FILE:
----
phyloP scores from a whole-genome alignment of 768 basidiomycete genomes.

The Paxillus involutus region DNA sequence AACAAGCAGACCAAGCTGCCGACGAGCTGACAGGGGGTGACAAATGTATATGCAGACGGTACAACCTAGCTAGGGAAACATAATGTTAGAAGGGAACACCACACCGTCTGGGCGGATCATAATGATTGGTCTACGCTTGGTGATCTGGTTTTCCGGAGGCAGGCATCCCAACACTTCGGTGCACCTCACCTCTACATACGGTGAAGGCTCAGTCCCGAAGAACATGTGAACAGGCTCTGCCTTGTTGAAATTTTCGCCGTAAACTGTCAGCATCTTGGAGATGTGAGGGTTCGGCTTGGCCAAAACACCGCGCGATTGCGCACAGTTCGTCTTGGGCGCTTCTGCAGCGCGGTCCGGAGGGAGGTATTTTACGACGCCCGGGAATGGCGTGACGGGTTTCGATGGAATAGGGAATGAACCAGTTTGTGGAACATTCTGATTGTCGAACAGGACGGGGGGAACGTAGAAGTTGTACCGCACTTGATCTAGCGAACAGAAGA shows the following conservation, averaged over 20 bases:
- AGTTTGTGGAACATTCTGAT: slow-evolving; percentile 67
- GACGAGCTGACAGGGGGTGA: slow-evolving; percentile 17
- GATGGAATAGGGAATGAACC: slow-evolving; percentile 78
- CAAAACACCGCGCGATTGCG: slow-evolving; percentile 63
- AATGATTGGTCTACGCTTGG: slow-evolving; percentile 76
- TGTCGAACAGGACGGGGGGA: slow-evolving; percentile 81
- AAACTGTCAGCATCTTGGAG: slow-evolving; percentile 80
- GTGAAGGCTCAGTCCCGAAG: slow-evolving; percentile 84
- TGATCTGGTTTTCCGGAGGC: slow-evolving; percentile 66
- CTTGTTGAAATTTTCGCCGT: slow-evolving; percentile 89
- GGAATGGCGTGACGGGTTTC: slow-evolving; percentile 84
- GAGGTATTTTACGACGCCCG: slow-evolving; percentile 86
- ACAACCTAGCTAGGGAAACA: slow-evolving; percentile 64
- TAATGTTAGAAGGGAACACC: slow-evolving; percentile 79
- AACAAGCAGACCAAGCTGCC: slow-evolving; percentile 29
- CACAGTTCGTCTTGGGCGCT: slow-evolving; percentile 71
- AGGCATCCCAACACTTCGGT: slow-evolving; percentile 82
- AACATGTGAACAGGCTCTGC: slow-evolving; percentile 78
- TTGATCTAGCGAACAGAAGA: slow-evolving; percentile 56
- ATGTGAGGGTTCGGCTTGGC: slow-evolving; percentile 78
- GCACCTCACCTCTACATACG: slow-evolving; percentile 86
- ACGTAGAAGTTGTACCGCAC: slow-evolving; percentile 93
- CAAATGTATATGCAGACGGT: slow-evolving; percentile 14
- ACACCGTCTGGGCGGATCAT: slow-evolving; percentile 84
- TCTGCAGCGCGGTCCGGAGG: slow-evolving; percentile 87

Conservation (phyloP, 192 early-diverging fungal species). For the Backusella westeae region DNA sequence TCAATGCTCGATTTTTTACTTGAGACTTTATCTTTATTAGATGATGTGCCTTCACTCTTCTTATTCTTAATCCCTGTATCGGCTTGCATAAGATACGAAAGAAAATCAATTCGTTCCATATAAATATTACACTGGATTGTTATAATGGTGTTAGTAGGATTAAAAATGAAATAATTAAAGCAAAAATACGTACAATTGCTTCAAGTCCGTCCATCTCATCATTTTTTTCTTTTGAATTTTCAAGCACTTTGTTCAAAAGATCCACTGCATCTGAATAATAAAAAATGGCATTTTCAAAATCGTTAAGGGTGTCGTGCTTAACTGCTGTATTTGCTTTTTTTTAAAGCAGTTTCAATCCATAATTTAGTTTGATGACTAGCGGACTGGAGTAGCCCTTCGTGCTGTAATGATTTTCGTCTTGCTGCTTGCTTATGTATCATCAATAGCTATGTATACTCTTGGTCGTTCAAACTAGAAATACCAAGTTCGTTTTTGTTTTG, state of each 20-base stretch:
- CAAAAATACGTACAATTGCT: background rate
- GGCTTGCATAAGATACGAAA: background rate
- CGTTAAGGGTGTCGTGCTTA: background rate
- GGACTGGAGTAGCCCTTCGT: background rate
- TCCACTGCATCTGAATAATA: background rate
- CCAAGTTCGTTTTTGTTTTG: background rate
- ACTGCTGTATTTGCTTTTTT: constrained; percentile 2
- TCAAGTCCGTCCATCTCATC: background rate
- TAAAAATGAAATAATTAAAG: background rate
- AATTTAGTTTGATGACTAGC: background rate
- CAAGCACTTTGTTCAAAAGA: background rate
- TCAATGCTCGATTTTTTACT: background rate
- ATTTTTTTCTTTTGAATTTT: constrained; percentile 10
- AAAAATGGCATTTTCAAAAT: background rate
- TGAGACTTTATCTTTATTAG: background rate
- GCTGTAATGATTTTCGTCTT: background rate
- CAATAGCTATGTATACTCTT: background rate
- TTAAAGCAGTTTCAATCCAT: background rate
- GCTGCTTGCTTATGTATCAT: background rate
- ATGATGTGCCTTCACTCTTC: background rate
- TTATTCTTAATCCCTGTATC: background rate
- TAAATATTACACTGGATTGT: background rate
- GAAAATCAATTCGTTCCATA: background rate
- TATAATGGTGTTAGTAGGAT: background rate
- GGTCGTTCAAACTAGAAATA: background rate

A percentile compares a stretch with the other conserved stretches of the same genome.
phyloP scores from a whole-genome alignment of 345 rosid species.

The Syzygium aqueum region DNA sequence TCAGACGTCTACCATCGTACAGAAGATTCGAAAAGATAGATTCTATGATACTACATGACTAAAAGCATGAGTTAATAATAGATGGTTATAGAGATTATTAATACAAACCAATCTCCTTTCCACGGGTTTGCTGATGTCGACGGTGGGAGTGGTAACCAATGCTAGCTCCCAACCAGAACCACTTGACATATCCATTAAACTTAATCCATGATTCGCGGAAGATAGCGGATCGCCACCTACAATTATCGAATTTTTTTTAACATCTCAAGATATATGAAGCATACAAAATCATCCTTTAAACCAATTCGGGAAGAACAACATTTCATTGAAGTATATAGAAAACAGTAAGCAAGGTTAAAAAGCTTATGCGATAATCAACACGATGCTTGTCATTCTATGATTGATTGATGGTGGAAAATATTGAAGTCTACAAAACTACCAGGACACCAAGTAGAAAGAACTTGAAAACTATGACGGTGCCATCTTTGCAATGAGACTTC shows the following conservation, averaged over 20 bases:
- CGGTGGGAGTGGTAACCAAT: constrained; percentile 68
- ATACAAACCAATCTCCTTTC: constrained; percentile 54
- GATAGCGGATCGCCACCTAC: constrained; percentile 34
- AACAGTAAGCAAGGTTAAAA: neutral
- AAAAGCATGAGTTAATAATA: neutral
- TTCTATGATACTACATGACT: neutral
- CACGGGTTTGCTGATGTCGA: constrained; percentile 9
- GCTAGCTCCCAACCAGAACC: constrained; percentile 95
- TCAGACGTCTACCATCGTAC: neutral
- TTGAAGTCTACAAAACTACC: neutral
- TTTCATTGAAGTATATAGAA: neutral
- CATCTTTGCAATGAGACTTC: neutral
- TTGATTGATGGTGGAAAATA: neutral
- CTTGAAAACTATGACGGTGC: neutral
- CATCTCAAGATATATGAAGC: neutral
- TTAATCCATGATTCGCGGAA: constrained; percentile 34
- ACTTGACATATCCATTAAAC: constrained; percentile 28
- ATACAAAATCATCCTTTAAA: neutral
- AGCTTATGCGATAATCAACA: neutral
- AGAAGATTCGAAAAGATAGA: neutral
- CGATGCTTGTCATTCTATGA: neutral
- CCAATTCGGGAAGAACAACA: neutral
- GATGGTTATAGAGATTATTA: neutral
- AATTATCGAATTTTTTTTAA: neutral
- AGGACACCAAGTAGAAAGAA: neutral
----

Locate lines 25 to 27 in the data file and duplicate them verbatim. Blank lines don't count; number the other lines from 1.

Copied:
- CAAATGTATATGCAGACGGT: slow-evolving; percentile 14
- ACACCGTCTGGGCGGATCAT: slow-evolving; percentile 84
- TCTGCAGCGCGGTCCGGAGG: slow-evolving; percentile 87